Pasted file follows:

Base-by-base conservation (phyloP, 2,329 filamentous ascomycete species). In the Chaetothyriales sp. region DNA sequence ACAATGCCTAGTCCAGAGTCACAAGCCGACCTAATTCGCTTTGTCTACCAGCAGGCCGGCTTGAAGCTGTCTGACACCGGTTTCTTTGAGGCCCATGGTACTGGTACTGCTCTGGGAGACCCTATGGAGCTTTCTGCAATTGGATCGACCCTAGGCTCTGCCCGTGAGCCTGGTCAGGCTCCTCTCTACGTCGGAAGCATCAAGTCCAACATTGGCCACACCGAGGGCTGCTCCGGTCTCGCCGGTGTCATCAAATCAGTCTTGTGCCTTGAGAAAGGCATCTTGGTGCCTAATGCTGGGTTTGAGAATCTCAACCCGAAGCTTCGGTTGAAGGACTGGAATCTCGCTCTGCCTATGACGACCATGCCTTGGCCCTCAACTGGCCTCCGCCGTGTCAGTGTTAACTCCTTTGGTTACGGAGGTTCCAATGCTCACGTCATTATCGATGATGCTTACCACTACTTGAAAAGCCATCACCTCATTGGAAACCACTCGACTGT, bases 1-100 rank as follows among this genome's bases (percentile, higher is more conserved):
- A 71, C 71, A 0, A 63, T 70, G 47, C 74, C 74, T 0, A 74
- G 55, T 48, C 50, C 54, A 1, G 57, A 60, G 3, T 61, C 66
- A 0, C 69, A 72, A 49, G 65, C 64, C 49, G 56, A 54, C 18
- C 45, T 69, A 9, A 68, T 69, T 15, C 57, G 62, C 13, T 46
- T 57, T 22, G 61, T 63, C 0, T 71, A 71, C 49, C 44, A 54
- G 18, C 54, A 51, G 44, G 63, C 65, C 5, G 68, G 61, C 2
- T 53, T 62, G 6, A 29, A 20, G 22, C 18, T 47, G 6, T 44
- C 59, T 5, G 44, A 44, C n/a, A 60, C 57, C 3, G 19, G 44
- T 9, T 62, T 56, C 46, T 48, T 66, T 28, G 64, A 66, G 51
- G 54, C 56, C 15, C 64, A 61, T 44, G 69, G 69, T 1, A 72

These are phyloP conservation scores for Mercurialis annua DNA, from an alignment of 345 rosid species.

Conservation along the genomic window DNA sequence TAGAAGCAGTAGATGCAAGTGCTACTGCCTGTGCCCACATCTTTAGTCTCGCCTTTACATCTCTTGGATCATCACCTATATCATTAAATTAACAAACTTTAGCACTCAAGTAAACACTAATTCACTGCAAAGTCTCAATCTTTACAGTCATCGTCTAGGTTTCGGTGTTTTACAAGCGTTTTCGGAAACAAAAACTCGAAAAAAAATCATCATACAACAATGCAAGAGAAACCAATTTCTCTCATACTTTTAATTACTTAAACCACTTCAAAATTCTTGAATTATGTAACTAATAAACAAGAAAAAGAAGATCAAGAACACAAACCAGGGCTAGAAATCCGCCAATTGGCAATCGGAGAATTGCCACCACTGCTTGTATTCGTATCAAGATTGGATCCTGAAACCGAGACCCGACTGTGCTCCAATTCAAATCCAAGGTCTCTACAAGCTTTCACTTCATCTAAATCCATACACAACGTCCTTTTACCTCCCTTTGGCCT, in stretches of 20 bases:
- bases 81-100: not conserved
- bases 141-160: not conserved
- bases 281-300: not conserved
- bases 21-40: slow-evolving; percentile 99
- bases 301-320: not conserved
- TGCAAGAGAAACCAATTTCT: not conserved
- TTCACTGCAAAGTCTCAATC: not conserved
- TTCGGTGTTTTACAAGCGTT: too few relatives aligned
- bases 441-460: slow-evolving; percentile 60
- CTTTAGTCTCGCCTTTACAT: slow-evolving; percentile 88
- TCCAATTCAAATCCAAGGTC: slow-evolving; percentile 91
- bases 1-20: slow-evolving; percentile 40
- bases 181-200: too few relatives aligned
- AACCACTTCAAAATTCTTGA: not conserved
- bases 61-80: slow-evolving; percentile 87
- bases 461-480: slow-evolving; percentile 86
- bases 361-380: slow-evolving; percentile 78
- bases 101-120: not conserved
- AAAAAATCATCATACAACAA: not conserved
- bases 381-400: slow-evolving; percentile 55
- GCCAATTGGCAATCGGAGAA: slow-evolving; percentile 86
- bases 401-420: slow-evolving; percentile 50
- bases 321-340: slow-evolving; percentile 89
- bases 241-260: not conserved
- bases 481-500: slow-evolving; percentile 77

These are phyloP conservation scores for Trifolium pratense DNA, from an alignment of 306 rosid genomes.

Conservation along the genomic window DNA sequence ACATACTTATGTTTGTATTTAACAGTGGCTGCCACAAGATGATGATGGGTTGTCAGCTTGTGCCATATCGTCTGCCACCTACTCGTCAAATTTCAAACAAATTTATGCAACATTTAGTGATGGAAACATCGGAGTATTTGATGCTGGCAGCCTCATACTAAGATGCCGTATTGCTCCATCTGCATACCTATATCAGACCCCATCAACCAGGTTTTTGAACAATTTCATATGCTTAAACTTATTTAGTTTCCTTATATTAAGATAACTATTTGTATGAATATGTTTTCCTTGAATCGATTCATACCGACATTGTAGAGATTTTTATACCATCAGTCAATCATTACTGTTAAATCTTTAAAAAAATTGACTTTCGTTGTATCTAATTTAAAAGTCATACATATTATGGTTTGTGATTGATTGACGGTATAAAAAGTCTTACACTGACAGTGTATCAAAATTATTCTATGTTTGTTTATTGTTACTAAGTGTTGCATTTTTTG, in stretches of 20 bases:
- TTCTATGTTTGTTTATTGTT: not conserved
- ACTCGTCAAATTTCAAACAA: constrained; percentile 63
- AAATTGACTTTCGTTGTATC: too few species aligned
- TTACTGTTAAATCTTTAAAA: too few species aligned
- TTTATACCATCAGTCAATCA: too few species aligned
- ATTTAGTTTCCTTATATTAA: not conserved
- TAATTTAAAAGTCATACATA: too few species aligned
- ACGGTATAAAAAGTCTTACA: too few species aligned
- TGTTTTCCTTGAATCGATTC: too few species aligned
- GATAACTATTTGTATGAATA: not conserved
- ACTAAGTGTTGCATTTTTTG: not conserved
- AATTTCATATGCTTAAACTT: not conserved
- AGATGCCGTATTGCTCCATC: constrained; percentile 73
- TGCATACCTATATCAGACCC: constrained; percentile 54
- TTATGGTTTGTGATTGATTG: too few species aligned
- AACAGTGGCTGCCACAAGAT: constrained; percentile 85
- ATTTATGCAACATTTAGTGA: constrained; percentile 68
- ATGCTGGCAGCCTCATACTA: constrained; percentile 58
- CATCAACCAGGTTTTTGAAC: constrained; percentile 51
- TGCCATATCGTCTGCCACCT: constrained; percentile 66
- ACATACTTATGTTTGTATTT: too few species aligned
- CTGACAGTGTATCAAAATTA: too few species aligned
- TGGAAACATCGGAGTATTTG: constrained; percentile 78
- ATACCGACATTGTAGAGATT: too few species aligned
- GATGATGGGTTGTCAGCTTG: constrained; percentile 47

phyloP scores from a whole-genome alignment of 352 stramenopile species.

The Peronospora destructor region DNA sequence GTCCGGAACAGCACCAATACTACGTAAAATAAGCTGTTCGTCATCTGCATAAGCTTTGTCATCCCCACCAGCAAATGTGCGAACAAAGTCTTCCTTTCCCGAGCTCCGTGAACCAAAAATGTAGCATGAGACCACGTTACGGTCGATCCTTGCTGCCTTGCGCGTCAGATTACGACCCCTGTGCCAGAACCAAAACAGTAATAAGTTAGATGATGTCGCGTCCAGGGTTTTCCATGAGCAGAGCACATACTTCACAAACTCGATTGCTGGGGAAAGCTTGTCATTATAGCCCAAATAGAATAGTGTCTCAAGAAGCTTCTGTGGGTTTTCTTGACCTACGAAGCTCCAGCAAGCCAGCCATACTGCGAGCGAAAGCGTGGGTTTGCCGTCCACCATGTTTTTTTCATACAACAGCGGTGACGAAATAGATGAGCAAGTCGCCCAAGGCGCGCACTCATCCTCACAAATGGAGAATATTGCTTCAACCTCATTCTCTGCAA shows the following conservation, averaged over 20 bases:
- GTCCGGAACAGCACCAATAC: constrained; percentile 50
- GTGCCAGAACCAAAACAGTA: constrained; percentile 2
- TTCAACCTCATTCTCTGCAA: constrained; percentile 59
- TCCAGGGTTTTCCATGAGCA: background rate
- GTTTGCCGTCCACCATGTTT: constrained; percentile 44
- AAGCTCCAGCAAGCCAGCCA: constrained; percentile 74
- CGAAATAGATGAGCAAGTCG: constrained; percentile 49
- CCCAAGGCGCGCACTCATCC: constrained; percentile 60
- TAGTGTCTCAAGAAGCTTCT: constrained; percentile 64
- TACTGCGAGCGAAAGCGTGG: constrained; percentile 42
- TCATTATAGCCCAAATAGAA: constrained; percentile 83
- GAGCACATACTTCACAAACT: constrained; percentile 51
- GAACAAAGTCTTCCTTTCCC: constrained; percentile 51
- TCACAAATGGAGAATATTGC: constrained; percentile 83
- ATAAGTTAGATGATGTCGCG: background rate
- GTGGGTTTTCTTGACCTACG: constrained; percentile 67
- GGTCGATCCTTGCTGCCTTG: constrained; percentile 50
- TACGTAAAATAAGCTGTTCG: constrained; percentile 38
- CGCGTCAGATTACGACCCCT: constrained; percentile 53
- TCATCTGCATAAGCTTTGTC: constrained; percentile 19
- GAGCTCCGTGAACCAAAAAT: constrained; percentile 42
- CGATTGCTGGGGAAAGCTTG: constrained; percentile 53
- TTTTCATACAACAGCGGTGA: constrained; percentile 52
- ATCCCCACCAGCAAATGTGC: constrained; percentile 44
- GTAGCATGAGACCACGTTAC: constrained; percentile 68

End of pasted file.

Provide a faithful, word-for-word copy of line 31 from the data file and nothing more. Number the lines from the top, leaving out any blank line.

- bases 101-120: not conserved